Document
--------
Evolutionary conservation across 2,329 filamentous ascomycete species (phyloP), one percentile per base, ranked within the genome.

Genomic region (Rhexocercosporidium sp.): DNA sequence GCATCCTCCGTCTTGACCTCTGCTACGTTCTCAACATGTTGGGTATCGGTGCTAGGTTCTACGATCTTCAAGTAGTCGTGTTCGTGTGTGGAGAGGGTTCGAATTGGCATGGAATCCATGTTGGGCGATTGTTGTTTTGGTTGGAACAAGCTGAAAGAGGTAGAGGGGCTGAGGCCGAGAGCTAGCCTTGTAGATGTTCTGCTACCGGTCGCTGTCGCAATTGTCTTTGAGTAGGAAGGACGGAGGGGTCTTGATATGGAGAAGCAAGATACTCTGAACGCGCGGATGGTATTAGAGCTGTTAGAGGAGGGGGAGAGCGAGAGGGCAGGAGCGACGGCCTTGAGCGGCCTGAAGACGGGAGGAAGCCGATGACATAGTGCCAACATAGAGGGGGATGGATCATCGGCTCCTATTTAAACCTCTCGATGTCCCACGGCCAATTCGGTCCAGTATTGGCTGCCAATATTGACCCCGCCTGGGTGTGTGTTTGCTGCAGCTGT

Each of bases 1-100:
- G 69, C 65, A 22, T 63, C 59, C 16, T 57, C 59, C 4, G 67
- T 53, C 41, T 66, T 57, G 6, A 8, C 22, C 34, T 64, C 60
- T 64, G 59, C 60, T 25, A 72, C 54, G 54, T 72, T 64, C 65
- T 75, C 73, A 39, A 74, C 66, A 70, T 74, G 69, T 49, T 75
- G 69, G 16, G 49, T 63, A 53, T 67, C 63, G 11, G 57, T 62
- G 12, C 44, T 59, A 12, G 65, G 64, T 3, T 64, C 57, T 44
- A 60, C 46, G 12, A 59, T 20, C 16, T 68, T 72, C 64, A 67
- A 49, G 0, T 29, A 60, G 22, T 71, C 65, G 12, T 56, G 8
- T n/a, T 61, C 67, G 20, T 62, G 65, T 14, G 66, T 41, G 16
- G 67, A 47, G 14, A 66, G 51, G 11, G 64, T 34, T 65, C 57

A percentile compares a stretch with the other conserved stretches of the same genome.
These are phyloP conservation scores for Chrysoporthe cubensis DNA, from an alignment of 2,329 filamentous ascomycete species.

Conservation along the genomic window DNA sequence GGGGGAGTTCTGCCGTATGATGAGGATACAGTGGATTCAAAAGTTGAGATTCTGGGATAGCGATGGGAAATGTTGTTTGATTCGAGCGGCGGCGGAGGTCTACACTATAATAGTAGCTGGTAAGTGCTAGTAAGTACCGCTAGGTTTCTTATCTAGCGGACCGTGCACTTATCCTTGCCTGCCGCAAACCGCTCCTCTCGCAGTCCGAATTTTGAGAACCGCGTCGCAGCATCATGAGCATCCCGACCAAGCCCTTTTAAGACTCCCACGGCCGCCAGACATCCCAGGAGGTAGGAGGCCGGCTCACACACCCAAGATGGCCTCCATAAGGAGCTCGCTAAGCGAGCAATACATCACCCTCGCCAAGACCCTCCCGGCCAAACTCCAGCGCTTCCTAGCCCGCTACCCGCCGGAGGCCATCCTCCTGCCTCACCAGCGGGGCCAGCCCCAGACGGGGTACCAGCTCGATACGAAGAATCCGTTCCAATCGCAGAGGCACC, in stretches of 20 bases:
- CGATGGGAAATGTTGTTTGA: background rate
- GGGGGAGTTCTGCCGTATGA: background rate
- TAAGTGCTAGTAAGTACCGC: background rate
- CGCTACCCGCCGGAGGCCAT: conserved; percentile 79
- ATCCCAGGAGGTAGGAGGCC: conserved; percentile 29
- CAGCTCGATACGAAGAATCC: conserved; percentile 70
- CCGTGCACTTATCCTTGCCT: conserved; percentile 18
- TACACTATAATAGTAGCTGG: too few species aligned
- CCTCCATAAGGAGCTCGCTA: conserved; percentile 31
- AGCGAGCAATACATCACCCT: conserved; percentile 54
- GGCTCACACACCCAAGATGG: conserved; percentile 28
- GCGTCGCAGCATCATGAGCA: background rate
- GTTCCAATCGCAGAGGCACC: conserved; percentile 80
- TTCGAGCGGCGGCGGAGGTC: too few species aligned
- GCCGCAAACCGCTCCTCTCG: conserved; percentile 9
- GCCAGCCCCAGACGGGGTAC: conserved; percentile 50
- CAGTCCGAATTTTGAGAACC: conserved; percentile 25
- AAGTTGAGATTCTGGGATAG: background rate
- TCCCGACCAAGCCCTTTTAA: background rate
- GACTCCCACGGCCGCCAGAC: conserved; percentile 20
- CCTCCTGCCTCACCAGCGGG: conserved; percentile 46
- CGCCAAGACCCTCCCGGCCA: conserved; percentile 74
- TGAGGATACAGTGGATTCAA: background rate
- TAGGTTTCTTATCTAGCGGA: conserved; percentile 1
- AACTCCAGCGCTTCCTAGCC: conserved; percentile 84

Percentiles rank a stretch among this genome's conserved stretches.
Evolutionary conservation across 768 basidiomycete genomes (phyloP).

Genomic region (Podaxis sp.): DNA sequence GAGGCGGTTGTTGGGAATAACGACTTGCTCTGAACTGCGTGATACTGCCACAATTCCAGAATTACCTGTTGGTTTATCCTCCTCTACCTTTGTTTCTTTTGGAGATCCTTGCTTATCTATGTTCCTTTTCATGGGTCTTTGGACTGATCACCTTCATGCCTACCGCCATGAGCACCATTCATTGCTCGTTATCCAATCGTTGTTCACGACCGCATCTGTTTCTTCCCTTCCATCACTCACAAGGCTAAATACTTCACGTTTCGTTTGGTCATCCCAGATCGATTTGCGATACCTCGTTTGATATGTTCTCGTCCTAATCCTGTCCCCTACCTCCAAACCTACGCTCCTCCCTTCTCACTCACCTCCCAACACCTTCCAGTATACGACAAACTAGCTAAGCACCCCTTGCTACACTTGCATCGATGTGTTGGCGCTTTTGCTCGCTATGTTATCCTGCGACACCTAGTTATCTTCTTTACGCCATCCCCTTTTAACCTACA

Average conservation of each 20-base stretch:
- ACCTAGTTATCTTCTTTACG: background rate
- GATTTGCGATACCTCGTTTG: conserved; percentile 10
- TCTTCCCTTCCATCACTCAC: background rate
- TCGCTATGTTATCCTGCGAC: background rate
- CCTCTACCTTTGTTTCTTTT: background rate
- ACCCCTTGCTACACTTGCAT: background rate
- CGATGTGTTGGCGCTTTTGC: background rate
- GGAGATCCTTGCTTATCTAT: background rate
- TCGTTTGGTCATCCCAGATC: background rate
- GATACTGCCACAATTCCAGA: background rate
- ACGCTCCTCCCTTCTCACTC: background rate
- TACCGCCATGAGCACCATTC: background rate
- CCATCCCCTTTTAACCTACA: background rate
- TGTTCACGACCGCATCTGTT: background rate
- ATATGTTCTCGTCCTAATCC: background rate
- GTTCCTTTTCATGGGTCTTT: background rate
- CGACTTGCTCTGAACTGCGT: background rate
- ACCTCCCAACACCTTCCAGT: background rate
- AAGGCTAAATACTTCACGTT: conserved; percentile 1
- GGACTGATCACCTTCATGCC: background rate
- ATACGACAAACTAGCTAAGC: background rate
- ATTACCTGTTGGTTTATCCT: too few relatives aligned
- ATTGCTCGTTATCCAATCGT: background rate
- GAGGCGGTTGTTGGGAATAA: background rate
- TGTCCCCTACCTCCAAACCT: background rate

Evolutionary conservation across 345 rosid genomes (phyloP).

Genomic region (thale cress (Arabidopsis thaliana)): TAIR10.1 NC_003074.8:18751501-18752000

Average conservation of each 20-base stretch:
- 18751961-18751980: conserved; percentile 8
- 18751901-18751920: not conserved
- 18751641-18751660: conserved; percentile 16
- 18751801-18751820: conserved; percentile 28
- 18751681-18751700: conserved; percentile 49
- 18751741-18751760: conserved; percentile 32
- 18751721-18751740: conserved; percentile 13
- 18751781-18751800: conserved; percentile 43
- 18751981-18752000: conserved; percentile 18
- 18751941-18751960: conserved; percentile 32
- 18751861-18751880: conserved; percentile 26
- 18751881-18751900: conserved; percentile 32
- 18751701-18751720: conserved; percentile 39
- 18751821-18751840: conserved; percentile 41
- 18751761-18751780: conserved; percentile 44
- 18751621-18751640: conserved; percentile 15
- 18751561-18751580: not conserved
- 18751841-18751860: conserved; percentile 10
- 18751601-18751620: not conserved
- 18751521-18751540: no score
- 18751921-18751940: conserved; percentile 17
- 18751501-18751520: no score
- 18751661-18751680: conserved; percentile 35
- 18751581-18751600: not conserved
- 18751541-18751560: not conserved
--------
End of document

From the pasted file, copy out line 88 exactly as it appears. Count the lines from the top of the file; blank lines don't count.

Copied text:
- 18751761-18751780: conserved; percentile 44